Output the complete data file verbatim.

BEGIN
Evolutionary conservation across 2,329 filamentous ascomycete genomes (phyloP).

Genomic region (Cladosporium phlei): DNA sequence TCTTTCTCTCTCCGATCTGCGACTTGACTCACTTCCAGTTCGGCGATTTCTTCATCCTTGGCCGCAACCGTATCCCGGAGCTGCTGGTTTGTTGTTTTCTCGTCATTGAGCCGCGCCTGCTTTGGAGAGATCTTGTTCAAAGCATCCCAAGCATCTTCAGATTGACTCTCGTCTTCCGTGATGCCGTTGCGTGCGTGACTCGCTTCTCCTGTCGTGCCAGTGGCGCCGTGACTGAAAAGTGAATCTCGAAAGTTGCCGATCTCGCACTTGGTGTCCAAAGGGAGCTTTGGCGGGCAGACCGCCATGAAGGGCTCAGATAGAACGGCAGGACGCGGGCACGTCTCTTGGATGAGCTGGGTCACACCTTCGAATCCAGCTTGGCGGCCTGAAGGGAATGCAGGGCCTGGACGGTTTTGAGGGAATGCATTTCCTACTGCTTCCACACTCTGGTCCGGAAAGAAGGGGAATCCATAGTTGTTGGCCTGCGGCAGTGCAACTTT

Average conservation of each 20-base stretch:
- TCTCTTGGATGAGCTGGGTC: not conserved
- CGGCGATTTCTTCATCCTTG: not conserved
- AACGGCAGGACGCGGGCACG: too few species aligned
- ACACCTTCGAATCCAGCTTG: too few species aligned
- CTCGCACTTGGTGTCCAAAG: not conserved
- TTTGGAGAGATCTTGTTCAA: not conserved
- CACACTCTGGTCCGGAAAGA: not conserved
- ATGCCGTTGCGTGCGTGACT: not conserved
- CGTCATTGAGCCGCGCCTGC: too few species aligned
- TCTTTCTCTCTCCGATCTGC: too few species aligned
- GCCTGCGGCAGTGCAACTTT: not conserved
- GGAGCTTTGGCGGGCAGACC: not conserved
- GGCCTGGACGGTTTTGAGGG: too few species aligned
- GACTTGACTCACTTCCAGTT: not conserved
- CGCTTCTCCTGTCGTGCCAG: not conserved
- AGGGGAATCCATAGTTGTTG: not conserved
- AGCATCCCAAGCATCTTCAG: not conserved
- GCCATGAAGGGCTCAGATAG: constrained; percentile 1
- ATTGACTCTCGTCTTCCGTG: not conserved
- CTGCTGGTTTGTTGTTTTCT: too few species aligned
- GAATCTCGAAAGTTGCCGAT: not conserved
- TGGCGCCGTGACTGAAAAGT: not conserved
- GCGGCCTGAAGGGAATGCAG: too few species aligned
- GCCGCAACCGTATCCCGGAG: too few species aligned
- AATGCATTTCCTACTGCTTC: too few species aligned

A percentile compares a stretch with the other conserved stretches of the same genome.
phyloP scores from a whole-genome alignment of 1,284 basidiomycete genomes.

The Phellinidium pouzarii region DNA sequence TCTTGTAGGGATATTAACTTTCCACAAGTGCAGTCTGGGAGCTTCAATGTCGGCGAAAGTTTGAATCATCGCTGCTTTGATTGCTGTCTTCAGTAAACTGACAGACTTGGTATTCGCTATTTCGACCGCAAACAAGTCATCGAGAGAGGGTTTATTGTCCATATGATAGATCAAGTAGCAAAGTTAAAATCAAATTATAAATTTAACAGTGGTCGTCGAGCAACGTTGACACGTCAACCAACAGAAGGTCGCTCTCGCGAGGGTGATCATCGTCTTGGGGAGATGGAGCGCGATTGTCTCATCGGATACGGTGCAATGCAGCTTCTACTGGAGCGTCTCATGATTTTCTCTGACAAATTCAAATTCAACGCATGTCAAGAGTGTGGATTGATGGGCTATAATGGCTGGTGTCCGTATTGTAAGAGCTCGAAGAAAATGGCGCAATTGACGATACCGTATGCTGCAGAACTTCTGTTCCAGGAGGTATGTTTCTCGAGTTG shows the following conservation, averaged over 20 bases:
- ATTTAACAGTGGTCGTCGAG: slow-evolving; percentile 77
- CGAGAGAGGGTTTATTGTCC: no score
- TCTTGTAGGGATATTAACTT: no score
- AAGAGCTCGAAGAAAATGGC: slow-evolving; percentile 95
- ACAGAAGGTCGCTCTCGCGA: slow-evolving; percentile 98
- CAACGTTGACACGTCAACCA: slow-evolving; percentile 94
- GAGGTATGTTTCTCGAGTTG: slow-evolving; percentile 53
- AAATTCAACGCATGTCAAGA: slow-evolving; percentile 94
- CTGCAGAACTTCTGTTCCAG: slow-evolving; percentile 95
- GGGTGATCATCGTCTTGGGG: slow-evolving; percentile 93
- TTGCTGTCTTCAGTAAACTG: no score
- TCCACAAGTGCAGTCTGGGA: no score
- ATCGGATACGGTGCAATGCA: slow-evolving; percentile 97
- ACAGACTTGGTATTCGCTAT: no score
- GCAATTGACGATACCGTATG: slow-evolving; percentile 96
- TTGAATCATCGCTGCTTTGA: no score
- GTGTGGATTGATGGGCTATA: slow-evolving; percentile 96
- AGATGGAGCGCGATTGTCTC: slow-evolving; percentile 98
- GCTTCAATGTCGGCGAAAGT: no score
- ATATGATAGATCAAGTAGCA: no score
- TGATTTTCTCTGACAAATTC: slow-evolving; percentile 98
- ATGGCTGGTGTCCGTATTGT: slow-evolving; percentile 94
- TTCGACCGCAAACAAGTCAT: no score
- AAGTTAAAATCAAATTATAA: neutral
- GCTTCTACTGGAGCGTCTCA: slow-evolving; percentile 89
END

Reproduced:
Evolutionary conservation across 2,329 filamentous ascomycete genomes (phyloP).

Genomic region (Cladosporium phlei): DNA sequence TCTTTCTCTCTCCGATCTGCGACTTGACTCACTTCCAGTTCGGCGATTTCTTCATCCTTGGCCGCAACCGTATCCCGGAGCTGCTGGTTTGTTGTTTTCTCGTCATTGAGCCGCGCCTGCTTTGGAGAGATCTTGTTCAAAGCATCCCAAGCATCTTCAGATTGACTCTCGTCTTCCGTGATGCCGTTGCGTGCGTGACTCGCTTCTCCTGTCGTGCCAGTGGCGCCGTGACTGAAAAGTGAATCTCGAAAGTTGCCGATCTCGCACTTGGTGTCCAAAGGGAGCTTTGGCGGGCAGACCGCCATGAAGGGCTCAGATAGAACGGCAGGACGCGGGCACGTCTCTTGGATGAGCTGGGTCACACCTTCGAATCCAGCTTGGCGGCCTGAAGGGAATGCAGGGCCTGGACGGTTTTGAGGGAATGCATTTCCTACTGCTTCCACACTCTGGTCCGGAAAGAAGGGGAATCCATAGTTGTTGGCCTGCGGCAGTGCAACTTT

Average conservation of each 20-base stretch:
- TCTCTTGGATGAGCTGGGTC: not conserved
- CGGCGATTTCTTCATCCTTG: not conserved
- AACGGCAGGACGCGGGCACG: too few species aligned
- ACACCTTCGAATCCAGCTTG: too few species aligned
- CTCGCACTTGGTGTCCAAAG: not conserved
- TTTGGAGAGATCTTGTTCAA: not conserved
- CACACTCTGGTCCGGAAAGA: not conserved
- ATGCCGTTGCGTGCGTGACT: not conserved
- CGTCATTGAGCCGCGCCTGC: too few species aligned
- TCTTTCTCTCTCCGATCTGC: too few species aligned
- GCCTGCGGCAGTGCAACTTT: not conserved
- GGAGCTTTGGCGGGCAGACC: not conserved
- GGCCTGGACGGTTTTGAGGG: too few species aligned
- GACTTGACTCACTTCCAGTT: not conserved
- CGCTTCTCCTGTCGTGCCAG: not conserved
- AGGGGAATCCATAGTTGTTG: not conserved
- AGCATCCCAAGCATCTTCAG: not conserved
- GCCATGAAGGGCTCAGATAG: constrained; percentile 1
- ATTGACTCTCGTCTTCCGTG: not conserved
- CTGCTGGTTTGTTGTTTTCT: too few species aligned
- GAATCTCGAAAGTTGCCGAT: not conserved
- TGGCGCCGTGACTGAAAAGT: not conserved
- GCGGCCTGAAGGGAATGCAG: too few species aligned
- GCCGCAACCGTATCCCGGAG: too few species aligned
- AATGCATTTCCTACTGCTTC: too few species aligned

A percentile compares a stretch with the other conserved stretches of the same genome.
phyloP scores from a whole-genome alignment of 1,284 basidiomycete genomes.

The Phellinidium pouzarii region DNA sequence TCTTGTAGGGATATTAACTTTCCACAAGTGCAGTCTGGGAGCTTCAATGTCGGCGAAAGTTTGAATCATCGCTGCTTTGATTGCTGTCTTCAGTAAACTGACAGACTTGGTATTCGCTATTTCGACCGCAAACAAGTCATCGAGAGAGGGTTTATTGTCCATATGATAGATCAAGTAGCAAAGTTAAAATCAAATTATAAATTTAACAGTGGTCGTCGAGCAACGTTGACACGTCAACCAACAGAAGGTCGCTCTCGCGAGGGTGATCATCGTCTTGGGGAGATGGAGCGCGATTGTCTCATCGGATACGGTGCAATGCAGCTTCTACTGGAGCGTCTCATGATTTTCTCTGACAAATTCAAATTCAACGCATGTCAAGAGTGTGGATTGATGGGCTATAATGGCTGGTGTCCGTATTGTAAGAGCTCGAAGAAAATGGCGCAATTGACGATACCGTATGCTGCAGAACTTCTGTTCCAGGAGGTATGTTTCTCGAGTTG shows the following conservation, averaged over 20 bases:
- ATTTAACAGTGGTCGTCGAG: slow-evolving; percentile 77
- CGAGAGAGGGTTTATTGTCC: no score
- TCTTGTAGGGATATTAACTT: no score
- AAGAGCTCGAAGAAAATGGC: slow-evolving; percentile 95
- ACAGAAGGTCGCTCTCGCGA: slow-evolving; percentile 98
- CAACGTTGACACGTCAACCA: slow-evolving; percentile 94
- GAGGTATGTTTCTCGAGTTG: slow-evolving; percentile 53
- AAATTCAACGCATGTCAAGA: slow-evolving; percentile 94
- CTGCAGAACTTCTGTTCCAG: slow-evolving; percentile 95
- GGGTGATCATCGTCTTGGGG: slow-evolving; percentile 93
- TTGCTGTCTTCAGTAAACTG: no score
- TCCACAAGTGCAGTCTGGGA: no score
- ATCGGATACGGTGCAATGCA: slow-evolving; percentile 97
- ACAGACTTGGTATTCGCTAT: no score
- GCAATTGACGATACCGTATG: slow-evolving; percentile 96
- TTGAATCATCGCTGCTTTGA: no score
- GTGTGGATTGATGGGCTATA: slow-evolving; percentile 96
- AGATGGAGCGCGATTGTCTC: slow-evolving; percentile 98
- GCTTCAATGTCGGCGAAAGT: no score
- ATATGATAGATCAAGTAGCA: no score
- TGATTTTCTCTGACAAATTC: slow-evolving; percentile 98
- ATGGCTGGTGTCCGTATTGT: slow-evolving; percentile 94
- TTCGACCGCAAACAAGTCAT: no score
- AAGTTAAAATCAAATTATAA: neutral
- GCTTCTACTGGAGCGTCTCA: slow-evolving; percentile 89